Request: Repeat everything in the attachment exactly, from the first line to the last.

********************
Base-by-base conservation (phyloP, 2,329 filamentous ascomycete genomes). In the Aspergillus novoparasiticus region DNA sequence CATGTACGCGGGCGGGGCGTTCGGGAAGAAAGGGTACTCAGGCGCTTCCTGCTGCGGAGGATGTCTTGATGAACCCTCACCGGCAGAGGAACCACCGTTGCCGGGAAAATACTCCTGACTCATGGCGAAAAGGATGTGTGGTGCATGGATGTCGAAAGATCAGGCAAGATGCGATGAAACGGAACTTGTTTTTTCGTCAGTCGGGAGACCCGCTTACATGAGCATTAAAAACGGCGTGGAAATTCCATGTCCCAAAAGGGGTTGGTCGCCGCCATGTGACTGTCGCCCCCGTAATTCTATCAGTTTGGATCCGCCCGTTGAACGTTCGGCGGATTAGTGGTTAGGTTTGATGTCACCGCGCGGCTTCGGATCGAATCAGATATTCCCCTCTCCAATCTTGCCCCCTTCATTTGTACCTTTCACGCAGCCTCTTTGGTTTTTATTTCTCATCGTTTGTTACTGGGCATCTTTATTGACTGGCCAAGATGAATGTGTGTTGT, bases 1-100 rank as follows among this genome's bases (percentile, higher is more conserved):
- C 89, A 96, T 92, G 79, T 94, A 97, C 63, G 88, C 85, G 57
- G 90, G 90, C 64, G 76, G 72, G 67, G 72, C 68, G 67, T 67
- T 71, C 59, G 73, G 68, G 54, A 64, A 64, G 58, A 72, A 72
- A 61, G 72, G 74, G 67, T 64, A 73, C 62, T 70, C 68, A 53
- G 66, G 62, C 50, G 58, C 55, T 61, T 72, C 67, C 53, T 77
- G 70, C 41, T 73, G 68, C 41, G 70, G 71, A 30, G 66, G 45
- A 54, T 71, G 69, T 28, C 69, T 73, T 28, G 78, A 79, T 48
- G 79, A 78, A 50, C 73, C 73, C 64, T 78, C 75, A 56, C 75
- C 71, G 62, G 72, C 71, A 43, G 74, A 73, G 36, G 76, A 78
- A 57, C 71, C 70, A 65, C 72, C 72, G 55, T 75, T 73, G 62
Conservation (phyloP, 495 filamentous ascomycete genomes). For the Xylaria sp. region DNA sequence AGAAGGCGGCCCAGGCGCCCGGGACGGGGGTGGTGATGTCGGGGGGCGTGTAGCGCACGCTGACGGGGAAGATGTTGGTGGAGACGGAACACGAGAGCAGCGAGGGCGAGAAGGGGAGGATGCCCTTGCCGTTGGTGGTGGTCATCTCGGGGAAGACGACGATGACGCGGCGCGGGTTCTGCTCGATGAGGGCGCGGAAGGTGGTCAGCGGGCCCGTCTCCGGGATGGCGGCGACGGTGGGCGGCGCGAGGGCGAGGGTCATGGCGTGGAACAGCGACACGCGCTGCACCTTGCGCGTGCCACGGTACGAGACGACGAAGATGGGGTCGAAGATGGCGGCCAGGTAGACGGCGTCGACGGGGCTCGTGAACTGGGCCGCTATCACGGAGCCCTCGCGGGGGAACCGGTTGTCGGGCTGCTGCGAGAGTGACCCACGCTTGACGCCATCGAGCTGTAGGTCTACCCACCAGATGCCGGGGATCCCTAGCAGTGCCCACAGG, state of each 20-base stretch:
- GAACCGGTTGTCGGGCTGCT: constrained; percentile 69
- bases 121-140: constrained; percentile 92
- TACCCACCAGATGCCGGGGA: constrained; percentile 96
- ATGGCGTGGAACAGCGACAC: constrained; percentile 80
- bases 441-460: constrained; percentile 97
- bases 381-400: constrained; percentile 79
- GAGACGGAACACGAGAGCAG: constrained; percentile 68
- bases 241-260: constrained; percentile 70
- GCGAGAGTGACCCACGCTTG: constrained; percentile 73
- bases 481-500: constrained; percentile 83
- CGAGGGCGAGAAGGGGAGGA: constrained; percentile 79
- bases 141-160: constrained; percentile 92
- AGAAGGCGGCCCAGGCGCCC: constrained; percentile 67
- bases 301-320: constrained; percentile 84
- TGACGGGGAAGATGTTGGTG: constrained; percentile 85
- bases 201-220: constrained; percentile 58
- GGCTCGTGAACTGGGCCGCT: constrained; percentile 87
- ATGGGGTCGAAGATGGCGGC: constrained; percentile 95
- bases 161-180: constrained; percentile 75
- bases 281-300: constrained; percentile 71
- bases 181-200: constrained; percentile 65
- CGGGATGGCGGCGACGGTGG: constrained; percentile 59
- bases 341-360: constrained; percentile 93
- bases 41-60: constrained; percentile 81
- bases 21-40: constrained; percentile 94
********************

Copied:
Base-by-base conservation (phyloP, 2,329 filamentous ascomycete genomes). In the Aspergillus novoparasiticus region DNA sequence CATGTACGCGGGCGGGGCGTTCGGGAAGAAAGGGTACTCAGGCGCTTCCTGCTGCGGAGGATGTCTTGATGAACCCTCACCGGCAGAGGAACCACCGTTGCCGGGAAAATACTCCTGACTCATGGCGAAAAGGATGTGTGGTGCATGGATGTCGAAAGATCAGGCAAGATGCGATGAAACGGAACTTGTTTTTTCGTCAGTCGGGAGACCCGCTTACATGAGCATTAAAAACGGCGTGGAAATTCCATGTCCCAAAAGGGGTTGGTCGCCGCCATGTGACTGTCGCCCCCGTAATTCTATCAGTTTGGATCCGCCCGTTGAACGTTCGGCGGATTAGTGGTTAGGTTTGATGTCACCGCGCGGCTTCGGATCGAATCAGATATTCCCCTCTCCAATCTTGCCCCCTTCATTTGTACCTTTCACGCAGCCTCTTTGGTTTTTATTTCTCATCGTTTGTTACTGGGCATCTTTATTGACTGGCCAAGATGAATGTGTGTTGT, bases 1-100 rank as follows among this genome's bases (percentile, higher is more conserved):
- C 89, A 96, T 92, G 79, T 94, A 97, C 63, G 88, C 85, G 57
- G 90, G 90, C 64, G 76, G 72, G 67, G 72, C 68, G 67, T 67
- T 71, C 59, G 73, G 68, G 54, A 64, A 64, G 58, A 72, A 72
- A 61, G 72, G 74, G 67, T 64, A 73, C 62, T 70, C 68, A 53
- G 66, G 62, C 50, G 58, C 55, T 61, T 72, C 67, C 53, T 77
- G 70, C 41, T 73, G 68, C 41, G 70, G 71, A 30, G 66, G 45
- A 54, T 71, G 69, T 28, C 69, T 73, T 28, G 78, A 79, T 48
- G 79, A 78, A 50, C 73, C 73, C 64, T 78, C 75, A 56, C 75
- C 71, G 62, G 72, C 71, A 43, G 74, A 73, G 36, G 76, A 78
- A 57, C 71, C 70, A 65, C 72, C 72, G 55, T 75, T 73, G 62
Conservation (phyloP, 495 filamentous ascomycete genomes). For the Xylaria sp. region DNA sequence AGAAGGCGGCCCAGGCGCCCGGGACGGGGGTGGTGATGTCGGGGGGCGTGTAGCGCACGCTGACGGGGAAGATGTTGGTGGAGACGGAACACGAGAGCAGCGAGGGCGAGAAGGGGAGGATGCCCTTGCCGTTGGTGGTGGTCATCTCGGGGAAGACGACGATGACGCGGCGCGGGTTCTGCTCGATGAGGGCGCGGAAGGTGGTCAGCGGGCCCGTCTCCGGGATGGCGGCGACGGTGGGCGGCGCGAGGGCGAGGGTCATGGCGTGGAACAGCGACACGCGCTGCACCTTGCGCGTGCCACGGTACGAGACGACGAAGATGGGGTCGAAGATGGCGGCCAGGTAGACGGCGTCGACGGGGCTCGTGAACTGGGCCGCTATCACGGAGCCCTCGCGGGGGAACCGGTTGTCGGGCTGCTGCGAGAGTGACCCACGCTTGACGCCATCGAGCTGTAGGTCTACCCACCAGATGCCGGGGATCCCTAGCAGTGCCCACAGG, state of each 20-base stretch:
- GAACCGGTTGTCGGGCTGCT: constrained; percentile 69
- bases 121-140: constrained; percentile 92
- TACCCACCAGATGCCGGGGA: constrained; percentile 96
- ATGGCGTGGAACAGCGACAC: constrained; percentile 80
- bases 441-460: constrained; percentile 97
- bases 381-400: constrained; percentile 79
- GAGACGGAACACGAGAGCAG: constrained; percentile 68
- bases 241-260: constrained; percentile 70
- GCGAGAGTGACCCACGCTTG: constrained; percentile 73
- bases 481-500: constrained; percentile 83
- CGAGGGCGAGAAGGGGAGGA: constrained; percentile 79
- bases 141-160: constrained; percentile 92
- AGAAGGCGGCCCAGGCGCCC: constrained; percentile 67
- bases 301-320: constrained; percentile 84
- TGACGGGGAAGATGTTGGTG: constrained; percentile 85
- bases 201-220: constrained; percentile 58
- GGCTCGTGAACTGGGCCGCT: constrained; percentile 87
- ATGGGGTCGAAGATGGCGGC: constrained; percentile 95
- bases 161-180: constrained; percentile 75
- bases 281-300: constrained; percentile 71
- bases 181-200: constrained; percentile 65
- CGGGATGGCGGCGACGGTGG: constrained; percentile 59
- bases 341-360: constrained; percentile 93
- bases 41-60: constrained; percentile 81
- bases 21-40: constrained; percentile 94